Thank you all, I'm feeling much better about the possibility of working full time now. Purpleroses, good idea, probably better not to mention the hours at interview unless they do, thanks.

I wouldn't be able to work from home as it's a bank cashier job but if I got the job, I could ask about flexible working after 6 months or so.

Thank you all for taking the time to write quite detailed answers, certainly given me things to think about and reassure myself. Must try not to count my chickens though!

Fleecyslippers Thu 21-Mar-13 21:44:30

Good luck with the interview smile

I don't work full time hours but work every day and it's really a matter of prioritising and then organising.

Teddimac Thu 21-Mar-13 22:51:19

Good luck sapphire!

difficultpickle Thu 21-Mar-13 23:02:08

Good luck. I've worked full time since ds was 10 months. It is hard and I found it harder when he started school. Fortunately friends with older dcs warned me when I was having a moan about how hard it was juggling work with a baby/toddler.

At his old school ds was the first one dropped off at before school care and the last one collected at after school care every day. He now does flexi boarding which works well and means I don't have to do the mad dash for school drop off or collect interspersed by a commute on a daily basis.

It is hard and you will be permanently tired but as a single parent there is really not much choice. Like others have said, there is no point feeling guilty. Ds knows who his mum is even if I haven't been there at the school gate every day.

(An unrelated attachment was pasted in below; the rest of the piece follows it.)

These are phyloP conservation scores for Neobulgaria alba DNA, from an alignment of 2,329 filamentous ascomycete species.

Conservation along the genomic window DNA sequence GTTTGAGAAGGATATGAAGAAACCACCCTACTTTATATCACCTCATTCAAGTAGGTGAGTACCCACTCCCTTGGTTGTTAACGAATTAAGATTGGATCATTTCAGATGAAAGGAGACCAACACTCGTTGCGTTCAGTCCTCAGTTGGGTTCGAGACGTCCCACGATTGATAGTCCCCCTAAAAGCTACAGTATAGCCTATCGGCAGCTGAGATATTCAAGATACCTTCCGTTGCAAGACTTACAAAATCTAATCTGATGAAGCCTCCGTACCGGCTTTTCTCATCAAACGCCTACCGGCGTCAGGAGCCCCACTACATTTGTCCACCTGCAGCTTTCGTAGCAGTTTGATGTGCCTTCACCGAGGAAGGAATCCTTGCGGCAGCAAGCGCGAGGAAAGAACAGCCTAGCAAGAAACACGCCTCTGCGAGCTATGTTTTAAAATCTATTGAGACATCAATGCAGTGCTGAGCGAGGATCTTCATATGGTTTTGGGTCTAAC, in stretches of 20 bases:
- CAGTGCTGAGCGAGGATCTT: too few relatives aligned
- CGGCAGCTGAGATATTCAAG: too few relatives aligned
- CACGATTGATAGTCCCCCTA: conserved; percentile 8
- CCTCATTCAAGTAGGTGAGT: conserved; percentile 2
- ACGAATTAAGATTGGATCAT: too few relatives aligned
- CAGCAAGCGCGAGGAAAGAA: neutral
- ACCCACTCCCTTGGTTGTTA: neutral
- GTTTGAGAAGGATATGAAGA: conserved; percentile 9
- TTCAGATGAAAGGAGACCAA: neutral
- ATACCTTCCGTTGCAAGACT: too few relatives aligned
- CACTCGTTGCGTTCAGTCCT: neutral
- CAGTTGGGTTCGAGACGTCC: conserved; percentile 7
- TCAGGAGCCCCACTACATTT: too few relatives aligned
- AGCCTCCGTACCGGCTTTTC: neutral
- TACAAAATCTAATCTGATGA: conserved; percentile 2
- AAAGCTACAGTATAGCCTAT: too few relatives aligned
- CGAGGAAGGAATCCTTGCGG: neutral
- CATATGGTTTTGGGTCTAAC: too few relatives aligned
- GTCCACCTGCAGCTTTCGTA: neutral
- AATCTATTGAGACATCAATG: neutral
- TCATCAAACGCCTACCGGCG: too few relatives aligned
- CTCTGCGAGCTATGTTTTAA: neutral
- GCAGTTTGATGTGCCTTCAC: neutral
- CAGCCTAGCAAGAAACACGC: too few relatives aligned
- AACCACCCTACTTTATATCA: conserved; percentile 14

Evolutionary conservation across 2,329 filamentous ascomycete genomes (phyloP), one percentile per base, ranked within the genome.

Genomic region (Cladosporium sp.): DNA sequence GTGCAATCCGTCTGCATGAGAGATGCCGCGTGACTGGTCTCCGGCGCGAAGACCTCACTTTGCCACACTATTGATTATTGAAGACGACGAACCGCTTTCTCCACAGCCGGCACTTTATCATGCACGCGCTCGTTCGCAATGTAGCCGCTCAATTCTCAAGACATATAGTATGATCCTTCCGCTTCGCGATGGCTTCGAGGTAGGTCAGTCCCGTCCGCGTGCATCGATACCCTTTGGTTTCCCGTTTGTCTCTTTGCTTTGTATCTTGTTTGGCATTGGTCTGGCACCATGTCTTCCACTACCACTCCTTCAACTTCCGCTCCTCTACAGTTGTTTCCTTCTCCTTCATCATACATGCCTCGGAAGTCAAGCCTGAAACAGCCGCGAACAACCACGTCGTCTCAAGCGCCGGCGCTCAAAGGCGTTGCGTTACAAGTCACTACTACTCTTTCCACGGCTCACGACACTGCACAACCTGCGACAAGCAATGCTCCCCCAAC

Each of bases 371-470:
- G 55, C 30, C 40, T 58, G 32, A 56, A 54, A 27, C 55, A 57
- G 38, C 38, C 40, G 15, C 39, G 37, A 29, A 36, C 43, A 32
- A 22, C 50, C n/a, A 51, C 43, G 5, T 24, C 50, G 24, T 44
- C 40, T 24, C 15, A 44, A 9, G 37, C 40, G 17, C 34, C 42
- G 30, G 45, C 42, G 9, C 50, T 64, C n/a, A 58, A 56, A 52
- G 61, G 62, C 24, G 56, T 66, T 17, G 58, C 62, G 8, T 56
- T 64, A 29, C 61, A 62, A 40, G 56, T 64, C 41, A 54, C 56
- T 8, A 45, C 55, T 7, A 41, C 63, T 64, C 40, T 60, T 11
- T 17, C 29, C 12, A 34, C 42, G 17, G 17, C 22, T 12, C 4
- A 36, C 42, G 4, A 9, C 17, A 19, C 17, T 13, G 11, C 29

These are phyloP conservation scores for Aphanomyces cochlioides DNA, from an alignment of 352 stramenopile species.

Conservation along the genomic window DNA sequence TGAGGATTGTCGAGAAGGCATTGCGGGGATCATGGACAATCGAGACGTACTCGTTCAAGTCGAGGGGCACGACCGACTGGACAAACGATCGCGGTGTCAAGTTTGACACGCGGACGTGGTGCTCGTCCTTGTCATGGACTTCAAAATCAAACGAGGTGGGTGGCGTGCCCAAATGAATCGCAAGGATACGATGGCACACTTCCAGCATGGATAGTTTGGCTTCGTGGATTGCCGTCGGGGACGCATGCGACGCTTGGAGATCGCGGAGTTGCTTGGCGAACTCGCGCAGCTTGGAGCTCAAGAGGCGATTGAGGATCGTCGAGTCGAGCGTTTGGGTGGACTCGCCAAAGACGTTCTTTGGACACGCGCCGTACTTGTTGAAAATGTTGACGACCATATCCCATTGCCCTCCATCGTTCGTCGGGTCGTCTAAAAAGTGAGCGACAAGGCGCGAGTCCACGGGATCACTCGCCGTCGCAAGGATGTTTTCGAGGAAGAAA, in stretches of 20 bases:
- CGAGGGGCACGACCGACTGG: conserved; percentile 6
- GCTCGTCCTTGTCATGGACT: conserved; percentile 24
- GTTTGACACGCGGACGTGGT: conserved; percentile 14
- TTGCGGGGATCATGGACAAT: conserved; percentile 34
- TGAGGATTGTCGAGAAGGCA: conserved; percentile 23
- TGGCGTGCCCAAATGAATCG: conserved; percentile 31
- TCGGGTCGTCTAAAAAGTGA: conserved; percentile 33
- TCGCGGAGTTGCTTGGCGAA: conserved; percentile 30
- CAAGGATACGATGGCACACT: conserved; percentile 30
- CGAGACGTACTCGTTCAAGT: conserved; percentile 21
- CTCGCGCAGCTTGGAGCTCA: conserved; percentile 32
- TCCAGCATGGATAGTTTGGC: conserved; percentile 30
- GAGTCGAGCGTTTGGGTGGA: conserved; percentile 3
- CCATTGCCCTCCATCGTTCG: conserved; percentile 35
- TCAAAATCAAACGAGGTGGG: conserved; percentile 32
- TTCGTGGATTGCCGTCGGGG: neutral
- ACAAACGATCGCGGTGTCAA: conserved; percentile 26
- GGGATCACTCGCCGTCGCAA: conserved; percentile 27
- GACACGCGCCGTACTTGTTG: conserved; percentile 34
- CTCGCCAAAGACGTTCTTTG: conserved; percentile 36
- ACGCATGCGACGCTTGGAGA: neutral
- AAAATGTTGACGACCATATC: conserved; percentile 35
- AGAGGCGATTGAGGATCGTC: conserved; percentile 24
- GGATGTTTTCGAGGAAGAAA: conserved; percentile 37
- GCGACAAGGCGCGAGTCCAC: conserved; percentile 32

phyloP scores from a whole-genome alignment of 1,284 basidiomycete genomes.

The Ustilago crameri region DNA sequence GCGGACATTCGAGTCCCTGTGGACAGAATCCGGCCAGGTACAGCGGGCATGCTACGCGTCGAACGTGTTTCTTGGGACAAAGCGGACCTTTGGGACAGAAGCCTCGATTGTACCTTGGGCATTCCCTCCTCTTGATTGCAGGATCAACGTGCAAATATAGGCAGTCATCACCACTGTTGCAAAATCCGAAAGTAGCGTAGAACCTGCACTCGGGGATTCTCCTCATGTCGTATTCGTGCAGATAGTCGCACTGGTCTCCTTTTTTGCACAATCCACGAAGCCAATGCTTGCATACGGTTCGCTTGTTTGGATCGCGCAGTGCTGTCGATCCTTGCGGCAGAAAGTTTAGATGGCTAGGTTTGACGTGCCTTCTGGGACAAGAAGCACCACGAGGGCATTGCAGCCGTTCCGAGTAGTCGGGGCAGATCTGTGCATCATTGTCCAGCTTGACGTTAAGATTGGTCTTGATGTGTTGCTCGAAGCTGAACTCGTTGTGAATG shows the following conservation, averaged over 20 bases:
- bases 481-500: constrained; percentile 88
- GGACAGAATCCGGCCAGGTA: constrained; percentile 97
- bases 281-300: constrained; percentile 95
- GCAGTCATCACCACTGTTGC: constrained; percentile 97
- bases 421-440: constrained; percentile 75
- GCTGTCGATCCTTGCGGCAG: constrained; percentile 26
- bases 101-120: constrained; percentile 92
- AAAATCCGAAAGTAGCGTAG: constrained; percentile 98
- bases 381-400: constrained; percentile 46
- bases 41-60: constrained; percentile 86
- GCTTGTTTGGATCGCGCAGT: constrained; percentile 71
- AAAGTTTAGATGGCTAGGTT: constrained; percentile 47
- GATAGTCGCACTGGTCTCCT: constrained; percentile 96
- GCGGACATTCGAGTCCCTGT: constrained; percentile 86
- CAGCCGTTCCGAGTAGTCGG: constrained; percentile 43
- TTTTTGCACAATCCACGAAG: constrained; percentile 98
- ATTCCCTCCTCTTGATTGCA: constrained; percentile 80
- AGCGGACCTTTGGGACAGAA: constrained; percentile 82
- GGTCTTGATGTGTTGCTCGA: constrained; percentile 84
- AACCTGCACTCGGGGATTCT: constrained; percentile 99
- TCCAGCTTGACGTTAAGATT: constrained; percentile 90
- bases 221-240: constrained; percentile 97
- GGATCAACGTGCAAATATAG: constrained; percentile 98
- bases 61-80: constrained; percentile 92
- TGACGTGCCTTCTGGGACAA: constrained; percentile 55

NicknameTaken Fri 22-Mar-13 13:33:11

Good luck! I've been f-t, now p-t and am about to go f-t again. I'm a bit nervous about the logistics, but it's just a question of getting into the swing of things. It will all become second nature again very quickly...

drjohnsonscat Fri 22-Mar-13 13:47:20

Hope it goes well for you sapphire. I'm a single mum of 2 and I work full time (9.30 -6). I'm lucky that I have little commuting time but yes it is all a military operation. Like others I cook ahead at the weekend so we can eat quickly together when I get home. And I ignore the small stuff and have no social life! But it's doable and very nearly fun! There are sometimes issues when the DCs are ill but I have some flexibility at work so that helps.

It's not a nightmare - I find it quite empowering actually and I like having another life outside the home and showing the DCs that work is important.

BeCool Fri 22-Mar-13 16:17:50

I work FT and I mostly love it.

I have 2 DC 5 & 1. I work quite close to home which helps. I also have a marvellous childminder who the DC love very much.
My work is flexible and accommodating - they value me even if I do have to dash off at a moments notice from time to time.

Downsides - I am very tired most of the time - this is mostly die to early riser DC (separated since beginning of the year and exP not having any overnights yet). I'm not looking after myself as well as I could - I've put on weight and my health is suffering. So clearly I'm last on my list which isn't sustainable. That has got to change.

My week days are very tightly timed. Once the DC are in bed I could do 1000 things - usually I eat toast and collapse on sofa. This part of my life NEEDS work! Ideally I'd like to do a little exercise, prepare and eat a healthy meal!

My DC both have active lovely days, as do I. We get in about 6.30 after I collect them, hang out for a while (I do dinner twice a week), then bath, cuddles, books, bed etc.

I've always tried to get housework etc all done during the week as I want to spend as much time as I can with DC in the weekend. We have fun, we build memories and we all have a lovely relationship with each other.